New laws to protect heritage-listed buildings

By Our Reporter
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Photo by Nao Takabayashi

The Andrews Labor Government will introduce tough new laws into the Parliament on 2 February to strengthen Victoria’s building system and provide greater protection for heritage listed places.

The new provisions under the Planning and Environment Act 1987 will prevent developers from benefiting from the unlawful demolition or neglect of our precious heritage, an official press release said.

The changes to the Act will allow the Labor Government to regulate the development of land where a heritage building has been unlawfully demolished—in whole or in part—or left to fall into disrepair.

The legislation will allow the Government to prohibit development on these sites for up to 10 years if the owners are charged with unlawful demolition.

The bill will enable existing permits to be revoked and allow for new permits to be issued for specific purposes—such as building a park or reconstruction or repair of the heritage building.

These new provisions are a significant strengthening of the current enforcement regime and are expected to act as a powerful deterrent to the unlawful demolition of buildings of heritage significance.

“Fines shouldn’t just be the cost of doing business. Preventing those who illegally demolish our heritage from redeveloping means they can no longer reap windfall gains from selling or rebuilding on their land”
— Richard Wynne

This reform complements the enforcement measures the Government introduced in 2017, which made it an indictable offence for a builder or person managing building work to knowingly carry out works without a permit or in the contravention of the Building Act, the regulations or their permit.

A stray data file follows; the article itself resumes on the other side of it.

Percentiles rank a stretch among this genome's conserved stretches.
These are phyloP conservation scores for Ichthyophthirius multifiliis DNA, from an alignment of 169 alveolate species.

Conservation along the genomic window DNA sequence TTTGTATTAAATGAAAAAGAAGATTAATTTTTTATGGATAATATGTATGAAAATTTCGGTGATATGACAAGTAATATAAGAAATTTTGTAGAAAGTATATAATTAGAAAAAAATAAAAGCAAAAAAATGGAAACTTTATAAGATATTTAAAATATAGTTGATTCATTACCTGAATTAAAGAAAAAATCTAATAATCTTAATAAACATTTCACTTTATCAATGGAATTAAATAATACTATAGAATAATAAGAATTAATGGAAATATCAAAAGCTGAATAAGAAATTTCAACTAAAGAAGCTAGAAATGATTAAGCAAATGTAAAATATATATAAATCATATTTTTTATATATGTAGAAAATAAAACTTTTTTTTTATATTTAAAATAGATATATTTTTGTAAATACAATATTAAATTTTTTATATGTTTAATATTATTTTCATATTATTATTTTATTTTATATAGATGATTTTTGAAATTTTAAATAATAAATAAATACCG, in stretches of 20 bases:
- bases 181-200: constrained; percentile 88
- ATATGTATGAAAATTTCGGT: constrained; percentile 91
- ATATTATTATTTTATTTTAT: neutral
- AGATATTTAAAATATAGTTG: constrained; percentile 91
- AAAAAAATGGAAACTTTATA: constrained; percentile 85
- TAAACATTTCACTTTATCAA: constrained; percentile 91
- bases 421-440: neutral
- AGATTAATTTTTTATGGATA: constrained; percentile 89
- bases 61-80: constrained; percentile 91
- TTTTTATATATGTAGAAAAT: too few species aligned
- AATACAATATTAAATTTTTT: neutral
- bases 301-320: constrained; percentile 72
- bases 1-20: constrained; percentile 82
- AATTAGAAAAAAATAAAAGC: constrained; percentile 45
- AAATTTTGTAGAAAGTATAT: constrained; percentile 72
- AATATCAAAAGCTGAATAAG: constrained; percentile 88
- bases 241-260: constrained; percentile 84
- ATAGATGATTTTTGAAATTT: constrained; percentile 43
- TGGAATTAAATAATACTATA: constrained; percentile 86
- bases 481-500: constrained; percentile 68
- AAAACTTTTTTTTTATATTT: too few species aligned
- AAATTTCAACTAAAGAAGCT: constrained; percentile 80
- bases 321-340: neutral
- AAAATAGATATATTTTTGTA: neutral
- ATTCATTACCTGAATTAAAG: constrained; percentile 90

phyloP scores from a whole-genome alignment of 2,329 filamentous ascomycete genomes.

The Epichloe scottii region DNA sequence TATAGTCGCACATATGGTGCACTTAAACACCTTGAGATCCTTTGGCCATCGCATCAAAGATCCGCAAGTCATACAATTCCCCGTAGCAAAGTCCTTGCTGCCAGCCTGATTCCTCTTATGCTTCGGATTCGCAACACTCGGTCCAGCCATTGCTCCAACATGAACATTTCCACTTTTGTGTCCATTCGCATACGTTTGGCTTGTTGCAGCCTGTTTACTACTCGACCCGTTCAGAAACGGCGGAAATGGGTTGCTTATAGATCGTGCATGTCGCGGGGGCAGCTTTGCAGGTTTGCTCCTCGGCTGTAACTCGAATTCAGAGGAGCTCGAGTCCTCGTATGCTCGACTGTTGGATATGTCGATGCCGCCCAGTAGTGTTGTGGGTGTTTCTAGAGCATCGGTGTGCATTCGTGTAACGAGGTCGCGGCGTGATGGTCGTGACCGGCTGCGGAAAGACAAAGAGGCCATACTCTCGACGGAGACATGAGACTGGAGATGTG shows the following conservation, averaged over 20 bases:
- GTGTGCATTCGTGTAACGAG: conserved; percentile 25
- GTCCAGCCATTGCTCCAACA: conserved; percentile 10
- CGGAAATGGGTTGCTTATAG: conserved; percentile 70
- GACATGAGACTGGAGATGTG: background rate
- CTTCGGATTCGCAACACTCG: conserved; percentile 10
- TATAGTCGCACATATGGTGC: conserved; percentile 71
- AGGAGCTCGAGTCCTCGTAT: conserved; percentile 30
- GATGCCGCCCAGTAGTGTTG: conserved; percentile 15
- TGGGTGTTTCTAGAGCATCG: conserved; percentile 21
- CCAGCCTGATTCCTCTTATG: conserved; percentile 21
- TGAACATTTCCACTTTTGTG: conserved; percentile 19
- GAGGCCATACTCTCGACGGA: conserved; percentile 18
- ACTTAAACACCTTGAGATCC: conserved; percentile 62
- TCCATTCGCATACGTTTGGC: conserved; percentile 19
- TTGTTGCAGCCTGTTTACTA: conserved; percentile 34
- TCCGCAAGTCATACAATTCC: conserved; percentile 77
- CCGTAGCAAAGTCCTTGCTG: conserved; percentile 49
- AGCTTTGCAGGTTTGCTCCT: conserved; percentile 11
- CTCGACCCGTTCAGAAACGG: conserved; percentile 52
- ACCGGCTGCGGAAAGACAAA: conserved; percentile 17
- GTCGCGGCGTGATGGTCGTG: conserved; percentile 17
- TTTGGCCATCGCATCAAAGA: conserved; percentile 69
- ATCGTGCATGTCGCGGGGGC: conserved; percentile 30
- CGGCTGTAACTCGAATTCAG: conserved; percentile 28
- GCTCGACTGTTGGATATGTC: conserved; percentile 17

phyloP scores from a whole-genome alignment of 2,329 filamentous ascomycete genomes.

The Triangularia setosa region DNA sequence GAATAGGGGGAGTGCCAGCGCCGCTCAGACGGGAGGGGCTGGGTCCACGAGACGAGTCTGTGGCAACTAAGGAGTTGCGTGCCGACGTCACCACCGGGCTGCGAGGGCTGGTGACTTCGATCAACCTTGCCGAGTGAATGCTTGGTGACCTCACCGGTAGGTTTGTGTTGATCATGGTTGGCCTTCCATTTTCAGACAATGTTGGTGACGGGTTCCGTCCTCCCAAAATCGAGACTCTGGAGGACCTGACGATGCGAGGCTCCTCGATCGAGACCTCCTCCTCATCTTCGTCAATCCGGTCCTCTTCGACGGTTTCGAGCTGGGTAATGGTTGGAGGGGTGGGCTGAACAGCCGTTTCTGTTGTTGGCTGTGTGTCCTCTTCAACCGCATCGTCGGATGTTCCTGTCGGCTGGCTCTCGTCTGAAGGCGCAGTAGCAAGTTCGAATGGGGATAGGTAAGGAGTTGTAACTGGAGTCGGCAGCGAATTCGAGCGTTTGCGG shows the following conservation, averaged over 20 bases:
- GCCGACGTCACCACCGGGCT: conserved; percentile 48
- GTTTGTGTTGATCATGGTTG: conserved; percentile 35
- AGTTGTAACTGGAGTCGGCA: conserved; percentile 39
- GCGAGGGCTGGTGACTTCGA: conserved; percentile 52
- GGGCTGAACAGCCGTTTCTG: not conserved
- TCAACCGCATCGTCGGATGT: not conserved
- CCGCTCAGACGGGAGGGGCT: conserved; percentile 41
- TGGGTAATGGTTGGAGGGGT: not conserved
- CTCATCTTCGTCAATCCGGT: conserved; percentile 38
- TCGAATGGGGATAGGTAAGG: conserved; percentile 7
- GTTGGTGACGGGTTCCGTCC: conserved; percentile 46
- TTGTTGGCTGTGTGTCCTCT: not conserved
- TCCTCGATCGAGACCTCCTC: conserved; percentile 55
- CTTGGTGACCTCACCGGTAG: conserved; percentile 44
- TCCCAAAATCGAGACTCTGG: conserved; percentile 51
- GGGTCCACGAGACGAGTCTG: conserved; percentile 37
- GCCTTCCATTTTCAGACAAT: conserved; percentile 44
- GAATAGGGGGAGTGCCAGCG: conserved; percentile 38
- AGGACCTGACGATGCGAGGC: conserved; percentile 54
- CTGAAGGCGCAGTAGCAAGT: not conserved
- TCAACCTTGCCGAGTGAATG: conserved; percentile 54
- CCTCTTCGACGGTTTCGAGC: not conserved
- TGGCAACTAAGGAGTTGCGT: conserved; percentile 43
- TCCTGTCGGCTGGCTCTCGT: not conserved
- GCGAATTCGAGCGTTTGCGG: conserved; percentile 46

The Bill will also improve the efficiency and operation of Victoria’s planning system, in relation to the publication of notices, the inspection of documents and for panel hearings.

The changes have been developed following extensive consultation with the building industry and other stakeholders.

Minister for Planning Richard Wynne said, “These new laws remove the financial incentive to illegally demolish by stopping development on the land for up to 10 years.

“We’re sending a clear message to those developers who do the wrong thing—there are real consequences for wilfully destroying our precious heritage.

“Fines shouldn’t just be the cost of doing business. Preventing those who illegally demolish our heritage from redeveloping means they can no longer reap windfall gains from selling or rebuilding on their land.”


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